nep-tid New Economics Papers
on Technology and Industrial Dynamics
Issue of 2009‒06‒17
four papers chosen by
Rui Baptista
Technical University of Lisbon

  1. Entry, Exit and Investment-Specific Technical Change, Second Version By Roberto M. Samaniego
  2. The Lifecycle of the Financial Sector and Other Speculative Industries By Bruno Biais; Paul Woolley; Jean-Charles Rochet
  3. Do Patent Pools Encourage Innovation? Evidence from the 19th-Century Sewing Machine Industry By Ryan L. Lampe; Petra Moser
  4. Understanding the formative stage of Technological Innovation System development. The case of natural gas as an automotive fuel By Roald A.A. Suurs; Marko P. Hekkert; Sander Kieboom; Ruud E.H.M. Smits

  1. By: Roberto M. Samaniego (Department of Economics, George Washington University)
    Abstract: Using European data, this paper finds that (1) industry entry and exit rates are positively related to industry rates of investment-specific technical change (ISTC); (2) the sensitivity of industry entry and exit rates to cross-country differences in entry costs depends on industry rates of ISTC. The paper constructs a general equilibrium model in which the rate of ISTC varies across industries and new investment-specific technologies can be introduced by entrants or by incumbents. In the calibrated model, equilibrium behavior is consistent with stylized facts (1) and (2), provided the cost of technology adoption is increasing in the rate of ISTC.
    Keywords: Entry, exit, turnover, investment-specific technical change, entry costs, vintage capital, embodied technical change, lumpy investment
    JEL: D92 L26 O33 O41
    Date: 2008–04–02
  2. By: Bruno Biais; Paul Woolley; Jean-Charles Rochet
    Abstract: Speculative industries exploit novel technologies subject to two risks. First, there is uncertainty about the fundamental value of the innovation: is it strong or fragile? Second, it is difficult to monitor managers, which creates moral hazard. Because of moral hazard, managers earn agency rents in equilibrium. As time goes by and profits are observed, beliefs about the industry are rationally updated. If the industry is strong, confidence builds up. Initially this spurs growth. But increasingly confident managers end up requesting very large rents, which curb the growth of the speculative sector. If rents become too high, investors may give up on incentives, and risk and failure rates rise. Furthermore, if the innovation is fragile, eventually there is a crisis, and the industry shrinks. Our model thus captures important stylized facts of the financial innovation wave which took place at the beginning of this century.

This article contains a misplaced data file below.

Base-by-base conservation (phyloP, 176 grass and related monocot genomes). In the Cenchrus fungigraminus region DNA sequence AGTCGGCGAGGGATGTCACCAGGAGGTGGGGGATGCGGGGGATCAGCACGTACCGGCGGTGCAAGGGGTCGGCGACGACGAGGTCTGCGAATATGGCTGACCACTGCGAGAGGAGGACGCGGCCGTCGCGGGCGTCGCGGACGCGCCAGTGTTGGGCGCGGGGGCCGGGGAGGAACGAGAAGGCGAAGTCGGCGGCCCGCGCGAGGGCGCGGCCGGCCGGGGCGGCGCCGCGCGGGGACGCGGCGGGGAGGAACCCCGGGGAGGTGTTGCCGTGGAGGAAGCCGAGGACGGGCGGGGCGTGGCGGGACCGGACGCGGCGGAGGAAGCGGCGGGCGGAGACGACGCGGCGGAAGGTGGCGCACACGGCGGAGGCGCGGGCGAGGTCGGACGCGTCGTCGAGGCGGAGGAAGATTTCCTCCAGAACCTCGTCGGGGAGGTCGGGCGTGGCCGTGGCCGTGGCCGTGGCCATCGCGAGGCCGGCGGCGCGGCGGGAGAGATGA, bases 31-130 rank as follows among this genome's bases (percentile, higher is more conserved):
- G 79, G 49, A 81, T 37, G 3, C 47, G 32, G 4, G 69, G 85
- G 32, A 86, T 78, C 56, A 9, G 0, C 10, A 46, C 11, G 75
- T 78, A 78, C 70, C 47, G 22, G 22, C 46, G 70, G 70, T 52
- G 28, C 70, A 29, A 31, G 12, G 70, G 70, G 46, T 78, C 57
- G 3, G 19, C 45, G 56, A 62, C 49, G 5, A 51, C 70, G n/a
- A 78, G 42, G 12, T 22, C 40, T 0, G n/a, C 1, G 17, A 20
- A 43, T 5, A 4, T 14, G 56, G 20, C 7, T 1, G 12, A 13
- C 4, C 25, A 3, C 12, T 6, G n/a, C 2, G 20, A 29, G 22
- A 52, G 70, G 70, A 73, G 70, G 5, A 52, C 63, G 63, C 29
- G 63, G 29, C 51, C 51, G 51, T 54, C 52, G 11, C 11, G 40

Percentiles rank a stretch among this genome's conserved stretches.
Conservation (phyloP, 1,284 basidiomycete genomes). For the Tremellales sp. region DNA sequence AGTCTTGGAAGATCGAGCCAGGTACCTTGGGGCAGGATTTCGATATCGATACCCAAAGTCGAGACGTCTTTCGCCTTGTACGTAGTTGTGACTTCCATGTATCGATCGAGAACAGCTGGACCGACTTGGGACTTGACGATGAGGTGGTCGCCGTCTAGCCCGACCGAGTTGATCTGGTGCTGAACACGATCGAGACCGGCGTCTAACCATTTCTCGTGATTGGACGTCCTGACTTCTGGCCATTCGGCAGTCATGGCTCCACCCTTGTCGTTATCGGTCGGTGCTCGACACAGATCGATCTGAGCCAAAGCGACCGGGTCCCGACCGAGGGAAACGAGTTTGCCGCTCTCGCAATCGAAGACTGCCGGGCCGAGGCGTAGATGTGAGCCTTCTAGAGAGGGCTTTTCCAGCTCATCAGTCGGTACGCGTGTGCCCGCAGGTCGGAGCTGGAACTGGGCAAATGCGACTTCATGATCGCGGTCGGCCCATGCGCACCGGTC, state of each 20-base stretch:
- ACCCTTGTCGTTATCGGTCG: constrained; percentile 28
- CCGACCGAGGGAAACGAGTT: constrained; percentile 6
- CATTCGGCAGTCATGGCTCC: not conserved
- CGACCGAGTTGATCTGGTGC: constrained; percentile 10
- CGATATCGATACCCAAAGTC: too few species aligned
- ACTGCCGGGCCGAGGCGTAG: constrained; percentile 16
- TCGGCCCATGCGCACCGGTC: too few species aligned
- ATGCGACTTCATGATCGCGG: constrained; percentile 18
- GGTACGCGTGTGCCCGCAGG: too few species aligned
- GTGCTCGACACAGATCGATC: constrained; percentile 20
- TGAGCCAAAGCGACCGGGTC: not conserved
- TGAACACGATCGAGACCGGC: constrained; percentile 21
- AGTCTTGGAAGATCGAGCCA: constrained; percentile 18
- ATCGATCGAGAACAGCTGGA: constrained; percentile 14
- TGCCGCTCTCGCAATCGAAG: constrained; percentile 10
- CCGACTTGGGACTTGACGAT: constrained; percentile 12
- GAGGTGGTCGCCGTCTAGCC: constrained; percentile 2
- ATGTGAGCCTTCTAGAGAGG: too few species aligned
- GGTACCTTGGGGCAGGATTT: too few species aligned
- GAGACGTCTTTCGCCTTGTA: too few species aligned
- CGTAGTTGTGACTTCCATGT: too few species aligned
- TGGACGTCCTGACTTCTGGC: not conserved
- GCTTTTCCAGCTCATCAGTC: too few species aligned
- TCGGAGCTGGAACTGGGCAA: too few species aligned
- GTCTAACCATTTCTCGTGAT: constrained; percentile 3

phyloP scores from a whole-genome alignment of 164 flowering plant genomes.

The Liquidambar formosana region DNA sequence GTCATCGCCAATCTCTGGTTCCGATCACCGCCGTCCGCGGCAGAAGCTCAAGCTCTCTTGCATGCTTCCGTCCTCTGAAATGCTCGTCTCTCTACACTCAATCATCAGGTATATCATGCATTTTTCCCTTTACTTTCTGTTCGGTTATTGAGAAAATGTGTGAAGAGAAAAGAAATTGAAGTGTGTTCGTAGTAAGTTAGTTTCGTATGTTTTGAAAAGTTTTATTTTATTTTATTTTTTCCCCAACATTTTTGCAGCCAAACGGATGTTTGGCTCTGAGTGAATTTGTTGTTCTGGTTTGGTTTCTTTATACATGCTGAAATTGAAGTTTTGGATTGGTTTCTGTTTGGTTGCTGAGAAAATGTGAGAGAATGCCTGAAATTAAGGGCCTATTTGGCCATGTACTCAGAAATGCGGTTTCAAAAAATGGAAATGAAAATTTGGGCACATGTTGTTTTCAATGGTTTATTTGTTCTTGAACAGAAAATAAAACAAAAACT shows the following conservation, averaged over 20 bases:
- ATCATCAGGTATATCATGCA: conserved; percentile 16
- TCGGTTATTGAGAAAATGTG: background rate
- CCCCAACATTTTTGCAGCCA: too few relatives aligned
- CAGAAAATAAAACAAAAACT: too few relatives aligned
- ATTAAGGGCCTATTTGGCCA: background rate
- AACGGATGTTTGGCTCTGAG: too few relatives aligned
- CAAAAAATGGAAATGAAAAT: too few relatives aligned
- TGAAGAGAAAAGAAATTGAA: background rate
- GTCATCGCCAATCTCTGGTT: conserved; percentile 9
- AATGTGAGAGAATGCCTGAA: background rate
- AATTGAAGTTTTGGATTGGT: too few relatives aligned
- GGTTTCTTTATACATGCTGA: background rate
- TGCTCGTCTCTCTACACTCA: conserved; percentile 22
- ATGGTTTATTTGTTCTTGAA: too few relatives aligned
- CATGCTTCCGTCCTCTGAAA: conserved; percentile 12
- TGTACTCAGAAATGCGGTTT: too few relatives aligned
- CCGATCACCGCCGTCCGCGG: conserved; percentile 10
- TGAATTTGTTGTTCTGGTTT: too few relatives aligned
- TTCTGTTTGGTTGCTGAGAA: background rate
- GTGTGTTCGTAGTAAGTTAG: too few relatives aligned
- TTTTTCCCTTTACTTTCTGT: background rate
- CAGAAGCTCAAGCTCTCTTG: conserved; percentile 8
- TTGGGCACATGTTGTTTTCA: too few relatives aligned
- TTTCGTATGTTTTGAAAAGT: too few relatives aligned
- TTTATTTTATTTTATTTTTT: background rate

Date: 2009–05
  3. By: Ryan L. Lampe; Petra Moser
    Abstract: Members of a patent pool agree to use a set of patents as if they were jointly owned by all members and license them as a package to other firms. Regulators favor pools as a means to encourage innovation: Pools are expected to reduce litigation risks for their members and lower license fees and transactions costs for other firms. This paper uses the example of the first patent pool in U.S. history, the Sewing Machine Combination (1856-1877) to perform the first empirical test of the effects of a patent pool on innovation. Contrary to theoretical predictions, the sewing machine pool appears to have discouraged patenting and innovation, in particular for the members of the pool. Data on stitches per minute, as an objectively quantifiable measure of innovation, confirm these findings. Innovation for both members and outside firms slowed as soon as the pool had been established and resumed only after it had dissolved.
    JEL: D02 K0 K21 L2 L24 L4 N11 N4 N7 O3 O31 O32 O34 O38
    Date: 2009–06
  4. By: Roald A.A. Suurs; Marko P. Hekkert; Sander Kieboom; Ruud E.H.M. Smits
    Abstract: This study contributes to insights into mechanisms that influence the successes and failures of emerging energy technologies. It is assumed that for an emerging technology to fruitfully develop, it should be fostered by a Technological Innovation System (TIS), which is the network of actors, institutions and technologies in which it is embedded. For an emerging technology a TIS has yet to be built up. The research focuses on the dynamics of this build-up process by mapping the development of seven key activities: so-called system functions. The main contribution revolves around the notion of cumulative causation, or the phenomenon that the build-up of a TIS may accelerate due to system functions reinforcing each other over time. As an empirical basis, an analysis is provided of the historical development of the TIS around automotive natural gas technology in the Netherlands (1970-2007). The results show that this TIS undergoes a gradual build-up in the 1970s, followed by a breakdown in the 1980s and, again, a build-up from 2000-2007. It is shown that, underlying these trends, there are different forms of cumulative causation, here called motors of innovation. The study provides strategic insights for practitioners that aspire to support such motors of innovation.
    Keywords: functions of technological innovation systems; cumulative causation; automotive natural gas.
    Date: 2009–06

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